In this, she wrote of her experiences during the Dunkirk evacuation, ‘Some having survived the ordeal, came in still wearing their bloody and dirty field dressings … Those who died were laid out in sacks, together with those who were brought in dead, and taken to the hospital chapel to await burial. The operating theatre had two operating tables … Every effort was made to save limbs, but unfortunately many had to be amputated.’
Following the war, in 1948, Dr Toland was appointed Consultant Obstetrician and Gynaecologist at Buckland Hospital, as well as continuing in general practice at Clyde House, in Maison Dieu Road. She was also active in local politics, serving as a Conservative town councillor between 1960-1963 and was appointed deputy Mayor in her last year of office. Dr Toland also served as governor to a number of secondary schools and was active in youth services. She was awarded the Serving Sister of the Order of St John of Jerusalem and was the president of Dover’s Business and Professional Women’s Club.
Dr Patrick Toland was in the forces during the War and rejoined the practice in 1945. The Tolands retired in 1968 and went to live in Kingsdown, to the east of Dover. However, when Dr Gertrude Toland died in May 1985 he had not received any official recognition, in the town, for her wartime work.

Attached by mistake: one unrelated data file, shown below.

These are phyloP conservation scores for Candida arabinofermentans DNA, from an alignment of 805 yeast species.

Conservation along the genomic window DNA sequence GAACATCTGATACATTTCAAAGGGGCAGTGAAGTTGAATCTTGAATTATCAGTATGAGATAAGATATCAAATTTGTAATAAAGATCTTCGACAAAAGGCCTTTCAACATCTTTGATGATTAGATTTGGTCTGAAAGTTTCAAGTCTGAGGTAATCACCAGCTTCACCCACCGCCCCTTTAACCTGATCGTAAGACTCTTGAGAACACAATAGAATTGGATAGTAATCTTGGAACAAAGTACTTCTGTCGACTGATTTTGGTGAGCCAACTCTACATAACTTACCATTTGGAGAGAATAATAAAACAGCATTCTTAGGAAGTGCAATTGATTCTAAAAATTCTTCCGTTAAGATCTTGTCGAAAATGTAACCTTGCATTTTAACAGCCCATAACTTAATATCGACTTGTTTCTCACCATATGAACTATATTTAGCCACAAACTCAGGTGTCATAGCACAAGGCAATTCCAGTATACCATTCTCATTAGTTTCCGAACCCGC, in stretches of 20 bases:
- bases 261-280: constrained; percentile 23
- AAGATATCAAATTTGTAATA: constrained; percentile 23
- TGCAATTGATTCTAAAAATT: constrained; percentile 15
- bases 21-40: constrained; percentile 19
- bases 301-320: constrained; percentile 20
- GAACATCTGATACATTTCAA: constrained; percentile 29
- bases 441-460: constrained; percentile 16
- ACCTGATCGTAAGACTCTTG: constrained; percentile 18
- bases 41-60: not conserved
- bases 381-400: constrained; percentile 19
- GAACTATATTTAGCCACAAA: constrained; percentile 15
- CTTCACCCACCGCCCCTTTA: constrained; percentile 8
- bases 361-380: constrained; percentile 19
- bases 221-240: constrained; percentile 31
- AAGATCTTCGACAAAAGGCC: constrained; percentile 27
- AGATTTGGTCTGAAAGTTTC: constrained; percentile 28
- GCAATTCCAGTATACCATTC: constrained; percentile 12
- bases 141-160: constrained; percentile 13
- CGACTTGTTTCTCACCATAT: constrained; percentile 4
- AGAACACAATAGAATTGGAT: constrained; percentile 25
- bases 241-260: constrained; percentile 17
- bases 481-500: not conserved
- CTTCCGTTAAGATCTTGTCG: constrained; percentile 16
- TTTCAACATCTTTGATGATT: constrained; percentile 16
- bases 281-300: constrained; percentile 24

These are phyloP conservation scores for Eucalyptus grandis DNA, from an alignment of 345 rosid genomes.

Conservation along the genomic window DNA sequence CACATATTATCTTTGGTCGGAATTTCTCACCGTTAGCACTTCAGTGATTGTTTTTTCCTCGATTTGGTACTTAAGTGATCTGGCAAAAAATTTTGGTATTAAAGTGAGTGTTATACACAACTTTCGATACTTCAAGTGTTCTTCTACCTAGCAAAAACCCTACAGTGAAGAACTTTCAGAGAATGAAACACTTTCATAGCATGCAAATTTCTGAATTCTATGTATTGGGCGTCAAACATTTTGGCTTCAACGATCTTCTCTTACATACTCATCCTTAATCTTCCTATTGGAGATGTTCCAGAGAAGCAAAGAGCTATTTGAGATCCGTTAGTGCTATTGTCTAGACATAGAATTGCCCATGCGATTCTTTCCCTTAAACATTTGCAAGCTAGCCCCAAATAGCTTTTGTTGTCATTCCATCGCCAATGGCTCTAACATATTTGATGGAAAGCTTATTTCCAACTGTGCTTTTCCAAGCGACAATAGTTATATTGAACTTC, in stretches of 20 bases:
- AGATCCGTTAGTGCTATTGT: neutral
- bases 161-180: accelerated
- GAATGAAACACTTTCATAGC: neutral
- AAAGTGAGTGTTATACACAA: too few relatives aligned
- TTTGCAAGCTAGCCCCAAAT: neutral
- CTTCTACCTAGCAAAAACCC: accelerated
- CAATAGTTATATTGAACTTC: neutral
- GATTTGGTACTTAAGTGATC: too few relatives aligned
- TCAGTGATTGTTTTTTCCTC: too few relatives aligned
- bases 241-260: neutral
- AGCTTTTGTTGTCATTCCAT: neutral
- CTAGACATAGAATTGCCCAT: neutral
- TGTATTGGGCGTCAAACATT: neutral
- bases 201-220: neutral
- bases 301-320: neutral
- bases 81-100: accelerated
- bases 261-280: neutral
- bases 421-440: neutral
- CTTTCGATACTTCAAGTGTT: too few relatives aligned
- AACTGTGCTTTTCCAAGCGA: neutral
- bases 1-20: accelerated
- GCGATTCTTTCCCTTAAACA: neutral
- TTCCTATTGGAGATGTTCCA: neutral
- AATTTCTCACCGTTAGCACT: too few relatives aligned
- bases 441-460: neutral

In 1989, Councillor Arthur Husk and Mary Hutchinson launched a fund to provide the Seat, mentioned at the beginning, in her memory on the Seafront for the 50th anniversary of Dunkirk. This was unveiled by the then Mayor, Cllr. Bill Newman, on 27 May 1990. The dedication reads, ‘… to Dr Gertrude Toland in recognition of her outstanding medical services rendered to the people of Dover, especially during the evacuation of Dunkirk when she operated day and night at Buckland Hospital on the many casualties rescued from the beaches of Dunkirk.’
At the same time, the Dover Rotary Club thought it would be appropriate to have a lasting memorial in the place where Dr Toland operated. In February 1991 Fr. Peter Sherred, then President of the Rotary Club, unveiled a plaque in her memory outside what was then the operating theatre at Buckland Hospital. Dr Toland’s son Gordon was in attendance and the plaque was blessed by Canon Allan Simper.
As noted above, the area above the massive underground theatre at the wartime Casualty Hospital eventually became Buckland Hospital’s main car park. When Buckland Hospital cease to exist as an in-patient facility, what had been the main hospital closed. A new Community Hospital – without inpatient beds, operating theatres etc. – was built on the site of the car park and the East Kent Hospitals University National Health Service Foundation Trust who own the site, feigned surprise when the wartime complex was rediscovered!
On 13 April 2018 members of Dr Gertrude Toland family attended a ceremony when the Dover Society unveiled a blue plaque on the gatepost of Clyde House, in Maison Dieu Road, where she practised as a GP following World War II. The plaque honoured Dr Toland’s work during World War II and her son, Gordon Toland, told the many who attended that among his mother’s possessions was a bullet she extracted from a German pilot’s bottom! Dr Gertrude Toland never discriminated.
- First Published:
- Dover Mercury 12 November 2009